3 Is lake Ponchitrain man-made, natural formed or a little of both?

4. What type of "space age industry" was taking place during the 80's and 90's to cause the problem of polution that was mentioned?

That last one you might not know, but it's important that the region have some kind of industry if it's going to be viable again.

I have heard that Austin might become the (permanent) home of the NO football team the Saints. Have you heard this?

This last question or comment is going to seem harsh but it's really meant sincerely. Why is it that so many people who escaped with only their lives are saying that they don't ever want to go back to New Orleans, and so many outsiders who seem only to love the city from afar want it rebuilt just the way it was?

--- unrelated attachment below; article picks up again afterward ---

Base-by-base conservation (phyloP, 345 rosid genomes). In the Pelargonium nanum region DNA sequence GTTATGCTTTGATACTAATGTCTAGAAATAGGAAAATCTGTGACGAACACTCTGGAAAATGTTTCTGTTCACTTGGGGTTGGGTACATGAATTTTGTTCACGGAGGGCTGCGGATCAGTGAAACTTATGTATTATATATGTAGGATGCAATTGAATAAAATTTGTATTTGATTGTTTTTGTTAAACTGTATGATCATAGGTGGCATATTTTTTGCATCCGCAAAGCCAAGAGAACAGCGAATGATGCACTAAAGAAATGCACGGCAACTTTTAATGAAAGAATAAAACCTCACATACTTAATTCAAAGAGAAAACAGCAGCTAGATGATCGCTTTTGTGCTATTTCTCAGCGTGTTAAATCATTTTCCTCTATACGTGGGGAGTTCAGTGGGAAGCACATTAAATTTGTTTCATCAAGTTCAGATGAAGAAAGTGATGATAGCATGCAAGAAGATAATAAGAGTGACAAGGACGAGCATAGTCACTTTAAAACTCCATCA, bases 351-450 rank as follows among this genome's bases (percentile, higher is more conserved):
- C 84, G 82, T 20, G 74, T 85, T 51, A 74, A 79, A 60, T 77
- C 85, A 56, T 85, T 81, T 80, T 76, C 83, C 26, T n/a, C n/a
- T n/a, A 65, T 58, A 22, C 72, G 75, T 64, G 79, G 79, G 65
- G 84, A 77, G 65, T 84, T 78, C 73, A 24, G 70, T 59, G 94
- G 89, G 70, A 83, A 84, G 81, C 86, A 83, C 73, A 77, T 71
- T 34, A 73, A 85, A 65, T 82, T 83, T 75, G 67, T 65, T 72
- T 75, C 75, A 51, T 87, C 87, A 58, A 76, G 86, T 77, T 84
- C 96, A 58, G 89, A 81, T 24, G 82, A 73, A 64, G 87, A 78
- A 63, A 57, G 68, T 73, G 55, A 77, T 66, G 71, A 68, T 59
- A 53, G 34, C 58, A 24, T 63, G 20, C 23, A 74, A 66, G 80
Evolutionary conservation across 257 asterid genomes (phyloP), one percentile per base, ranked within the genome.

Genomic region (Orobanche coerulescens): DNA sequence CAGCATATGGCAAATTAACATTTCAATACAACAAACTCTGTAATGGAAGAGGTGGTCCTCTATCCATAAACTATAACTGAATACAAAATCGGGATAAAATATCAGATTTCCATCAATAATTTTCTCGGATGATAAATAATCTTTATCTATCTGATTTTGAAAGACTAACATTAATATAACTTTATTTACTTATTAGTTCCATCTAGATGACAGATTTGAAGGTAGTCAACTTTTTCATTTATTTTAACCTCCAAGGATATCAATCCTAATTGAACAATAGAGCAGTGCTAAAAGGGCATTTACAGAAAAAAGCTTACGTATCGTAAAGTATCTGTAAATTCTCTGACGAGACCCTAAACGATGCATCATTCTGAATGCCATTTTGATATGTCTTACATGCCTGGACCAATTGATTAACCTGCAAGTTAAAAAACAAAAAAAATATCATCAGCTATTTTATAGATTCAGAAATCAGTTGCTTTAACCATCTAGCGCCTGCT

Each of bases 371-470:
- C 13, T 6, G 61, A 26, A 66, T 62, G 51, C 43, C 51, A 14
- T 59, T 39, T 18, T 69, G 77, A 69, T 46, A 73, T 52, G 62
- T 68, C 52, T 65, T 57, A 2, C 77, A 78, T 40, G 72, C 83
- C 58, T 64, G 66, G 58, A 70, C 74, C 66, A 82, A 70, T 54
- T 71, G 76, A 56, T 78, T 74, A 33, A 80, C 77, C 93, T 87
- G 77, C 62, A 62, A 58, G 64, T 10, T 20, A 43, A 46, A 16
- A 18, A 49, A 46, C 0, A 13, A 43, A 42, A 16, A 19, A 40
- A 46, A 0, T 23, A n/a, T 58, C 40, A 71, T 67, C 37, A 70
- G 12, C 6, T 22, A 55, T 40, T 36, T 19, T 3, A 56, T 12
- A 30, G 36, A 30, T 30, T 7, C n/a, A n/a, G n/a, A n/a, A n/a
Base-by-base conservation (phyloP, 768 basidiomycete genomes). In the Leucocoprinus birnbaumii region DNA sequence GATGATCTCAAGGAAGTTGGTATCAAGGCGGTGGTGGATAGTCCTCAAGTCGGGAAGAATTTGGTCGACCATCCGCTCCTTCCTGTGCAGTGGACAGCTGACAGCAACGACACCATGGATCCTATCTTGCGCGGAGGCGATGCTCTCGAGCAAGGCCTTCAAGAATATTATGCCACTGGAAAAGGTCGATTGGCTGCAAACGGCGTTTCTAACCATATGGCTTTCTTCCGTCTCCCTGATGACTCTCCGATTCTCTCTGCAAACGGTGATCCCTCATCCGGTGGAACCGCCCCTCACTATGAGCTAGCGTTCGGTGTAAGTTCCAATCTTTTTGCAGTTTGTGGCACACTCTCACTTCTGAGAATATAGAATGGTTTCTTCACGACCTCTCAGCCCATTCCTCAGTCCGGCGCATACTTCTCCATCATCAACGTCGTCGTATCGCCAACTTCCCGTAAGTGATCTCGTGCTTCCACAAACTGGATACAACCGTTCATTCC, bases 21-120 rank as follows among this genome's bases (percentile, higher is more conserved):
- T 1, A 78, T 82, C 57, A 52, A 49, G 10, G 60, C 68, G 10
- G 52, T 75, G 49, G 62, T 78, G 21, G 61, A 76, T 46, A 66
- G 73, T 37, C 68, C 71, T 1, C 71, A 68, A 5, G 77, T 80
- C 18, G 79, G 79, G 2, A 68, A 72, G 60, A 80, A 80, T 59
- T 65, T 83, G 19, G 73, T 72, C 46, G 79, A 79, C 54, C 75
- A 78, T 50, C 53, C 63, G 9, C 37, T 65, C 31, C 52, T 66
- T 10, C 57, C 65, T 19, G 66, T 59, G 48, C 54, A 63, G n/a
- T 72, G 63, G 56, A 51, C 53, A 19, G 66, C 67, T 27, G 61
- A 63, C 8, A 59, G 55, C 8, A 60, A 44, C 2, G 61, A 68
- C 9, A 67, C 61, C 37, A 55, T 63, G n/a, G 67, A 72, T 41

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i'll answer you last 2 questions first...don't have time now but will field the others when i do...


it's San Antonio, not Austin that has been mentioned as a potential home for the Saints. the team owners have been contemplating a move for the team for a while--that's more a football discussion than a NO one, which i can also talk about as naseum, but not today. personally i don't think SA is a big enough market for an NFL team, as Texas already has 2 others.